November 30, 2008
Comprehensive Sex Education in School
As demonstrated in the 2004 election, the federal government has recently increased support of more conservative social policy. In the last decade, this conservativeness has increased the number of restricted sex-education programs being taught in federally funded public schools. Every once in awhile the media bombards the public with information on how public schools in America, especially the poorly resourced schools of the inner-cities, are failing to teach students necessary math, writing or reading skills. However the media rarely informs the public that despite confirmed social beliefs about equal education, constitutionally protected separation of church and state, and public awareness of the prominence of sex in the media, the government continues to increase funding for abstinence-only sex education programs in hopes of reducing teenage pregnancy rates and STD/HIV infection rates.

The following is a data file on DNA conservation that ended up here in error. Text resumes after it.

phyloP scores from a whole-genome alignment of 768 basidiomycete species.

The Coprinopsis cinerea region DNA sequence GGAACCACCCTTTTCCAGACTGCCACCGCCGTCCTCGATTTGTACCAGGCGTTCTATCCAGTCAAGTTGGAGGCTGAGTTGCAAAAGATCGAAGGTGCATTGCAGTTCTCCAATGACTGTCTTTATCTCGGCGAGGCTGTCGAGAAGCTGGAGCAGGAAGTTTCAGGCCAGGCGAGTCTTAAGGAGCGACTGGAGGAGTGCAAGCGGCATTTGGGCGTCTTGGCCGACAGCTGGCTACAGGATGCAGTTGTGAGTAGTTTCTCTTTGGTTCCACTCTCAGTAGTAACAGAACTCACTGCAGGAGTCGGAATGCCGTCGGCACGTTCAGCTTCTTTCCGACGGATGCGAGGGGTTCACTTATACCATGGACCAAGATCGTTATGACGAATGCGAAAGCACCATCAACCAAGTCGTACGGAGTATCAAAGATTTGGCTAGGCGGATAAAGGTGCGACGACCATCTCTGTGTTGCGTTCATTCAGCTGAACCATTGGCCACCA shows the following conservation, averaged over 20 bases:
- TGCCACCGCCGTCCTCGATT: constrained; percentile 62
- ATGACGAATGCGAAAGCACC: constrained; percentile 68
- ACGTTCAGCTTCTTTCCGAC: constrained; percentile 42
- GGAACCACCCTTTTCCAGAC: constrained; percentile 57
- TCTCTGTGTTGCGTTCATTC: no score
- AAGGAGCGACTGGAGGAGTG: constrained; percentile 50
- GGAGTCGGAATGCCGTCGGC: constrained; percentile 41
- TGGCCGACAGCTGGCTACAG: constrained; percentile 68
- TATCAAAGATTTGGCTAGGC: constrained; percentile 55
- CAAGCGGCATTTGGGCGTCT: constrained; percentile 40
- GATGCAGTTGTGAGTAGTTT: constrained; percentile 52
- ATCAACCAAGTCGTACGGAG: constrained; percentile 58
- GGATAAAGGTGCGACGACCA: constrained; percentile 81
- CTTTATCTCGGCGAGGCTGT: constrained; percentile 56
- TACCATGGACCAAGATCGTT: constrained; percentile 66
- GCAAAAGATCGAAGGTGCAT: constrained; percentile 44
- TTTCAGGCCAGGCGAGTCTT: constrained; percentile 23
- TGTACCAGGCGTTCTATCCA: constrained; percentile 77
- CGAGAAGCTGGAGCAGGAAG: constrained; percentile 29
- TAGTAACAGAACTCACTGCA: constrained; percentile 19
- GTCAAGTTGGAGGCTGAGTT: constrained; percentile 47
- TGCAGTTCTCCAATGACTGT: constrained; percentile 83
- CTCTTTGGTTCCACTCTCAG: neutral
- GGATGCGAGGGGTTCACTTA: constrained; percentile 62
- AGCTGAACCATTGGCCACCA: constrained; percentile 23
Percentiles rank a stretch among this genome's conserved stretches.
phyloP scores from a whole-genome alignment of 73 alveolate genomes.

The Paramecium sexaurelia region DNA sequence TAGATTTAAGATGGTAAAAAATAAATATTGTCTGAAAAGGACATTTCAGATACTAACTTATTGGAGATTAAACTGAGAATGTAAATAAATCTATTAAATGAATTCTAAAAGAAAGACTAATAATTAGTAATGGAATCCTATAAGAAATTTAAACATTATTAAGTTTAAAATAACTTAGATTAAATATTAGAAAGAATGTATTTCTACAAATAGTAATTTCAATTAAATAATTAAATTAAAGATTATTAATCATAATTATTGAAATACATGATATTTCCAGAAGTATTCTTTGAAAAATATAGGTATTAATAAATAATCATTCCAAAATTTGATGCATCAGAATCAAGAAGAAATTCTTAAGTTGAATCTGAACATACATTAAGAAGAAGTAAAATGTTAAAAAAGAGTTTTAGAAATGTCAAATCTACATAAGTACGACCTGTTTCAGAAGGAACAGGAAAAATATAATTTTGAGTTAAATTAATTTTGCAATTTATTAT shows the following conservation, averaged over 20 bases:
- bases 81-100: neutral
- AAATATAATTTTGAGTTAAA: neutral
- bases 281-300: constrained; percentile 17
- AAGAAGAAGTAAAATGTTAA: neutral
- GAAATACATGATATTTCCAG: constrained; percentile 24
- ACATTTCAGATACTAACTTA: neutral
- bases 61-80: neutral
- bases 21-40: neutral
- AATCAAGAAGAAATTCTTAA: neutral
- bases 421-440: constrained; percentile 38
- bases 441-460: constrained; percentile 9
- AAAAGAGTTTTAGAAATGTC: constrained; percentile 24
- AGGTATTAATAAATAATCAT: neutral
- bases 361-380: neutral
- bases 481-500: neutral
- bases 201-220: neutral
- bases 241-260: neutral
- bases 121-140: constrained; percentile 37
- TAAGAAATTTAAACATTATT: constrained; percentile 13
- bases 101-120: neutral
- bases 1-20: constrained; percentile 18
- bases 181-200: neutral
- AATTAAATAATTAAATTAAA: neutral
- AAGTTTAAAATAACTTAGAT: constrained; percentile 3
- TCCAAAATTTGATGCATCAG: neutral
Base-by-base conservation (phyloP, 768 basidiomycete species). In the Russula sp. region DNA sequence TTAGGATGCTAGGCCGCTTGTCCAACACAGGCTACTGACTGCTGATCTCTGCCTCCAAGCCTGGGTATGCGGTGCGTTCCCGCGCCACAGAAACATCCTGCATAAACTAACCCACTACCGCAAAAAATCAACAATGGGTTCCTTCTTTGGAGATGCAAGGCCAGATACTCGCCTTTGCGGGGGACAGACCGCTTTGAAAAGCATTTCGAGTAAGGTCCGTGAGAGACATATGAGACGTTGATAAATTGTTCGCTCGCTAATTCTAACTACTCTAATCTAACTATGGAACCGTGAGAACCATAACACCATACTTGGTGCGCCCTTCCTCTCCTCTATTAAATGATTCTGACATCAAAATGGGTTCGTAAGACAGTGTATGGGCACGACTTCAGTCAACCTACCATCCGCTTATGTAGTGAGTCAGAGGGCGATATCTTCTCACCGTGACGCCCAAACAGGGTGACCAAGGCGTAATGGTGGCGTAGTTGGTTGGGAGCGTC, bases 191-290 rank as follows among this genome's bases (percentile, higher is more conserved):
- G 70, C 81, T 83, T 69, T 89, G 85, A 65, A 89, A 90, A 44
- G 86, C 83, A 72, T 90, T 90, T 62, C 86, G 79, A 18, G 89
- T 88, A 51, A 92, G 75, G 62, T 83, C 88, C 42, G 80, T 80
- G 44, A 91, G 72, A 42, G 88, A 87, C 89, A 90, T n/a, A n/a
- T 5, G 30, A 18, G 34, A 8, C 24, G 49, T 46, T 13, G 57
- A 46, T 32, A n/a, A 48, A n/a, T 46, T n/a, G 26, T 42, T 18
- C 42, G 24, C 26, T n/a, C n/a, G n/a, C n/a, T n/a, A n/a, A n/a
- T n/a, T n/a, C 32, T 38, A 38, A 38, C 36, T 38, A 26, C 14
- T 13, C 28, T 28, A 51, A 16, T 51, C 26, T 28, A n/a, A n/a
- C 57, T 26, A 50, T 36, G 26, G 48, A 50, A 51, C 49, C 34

There has been several organizations that have been recommending schools to teach comprehensive sex education including, the American Medical Association, the American Academy of Pediatrics and the National Academy of Sciences. Comprehensive sex education programs not only teach students that remaining abstinent is the best way to protect themselves but students also receive information about birth control, contraceptives, and how to prevent pregnancy and reduce the spread of sexually transmitted diseases(STD). However, federal legislation has been funding programs with an opposite agenda, abstinence only programs. (Landry 261). These abstinence-only programs became increasingly popular in 1998, however legislation for abstinence-only programs started in the 1990s. In 1996, Title V, a junior provision of the Personal Responsibility and Work Opportunity Reconciliation Act (PRWORA) was passed which put substantial money behind what is known as “abstinence education.”...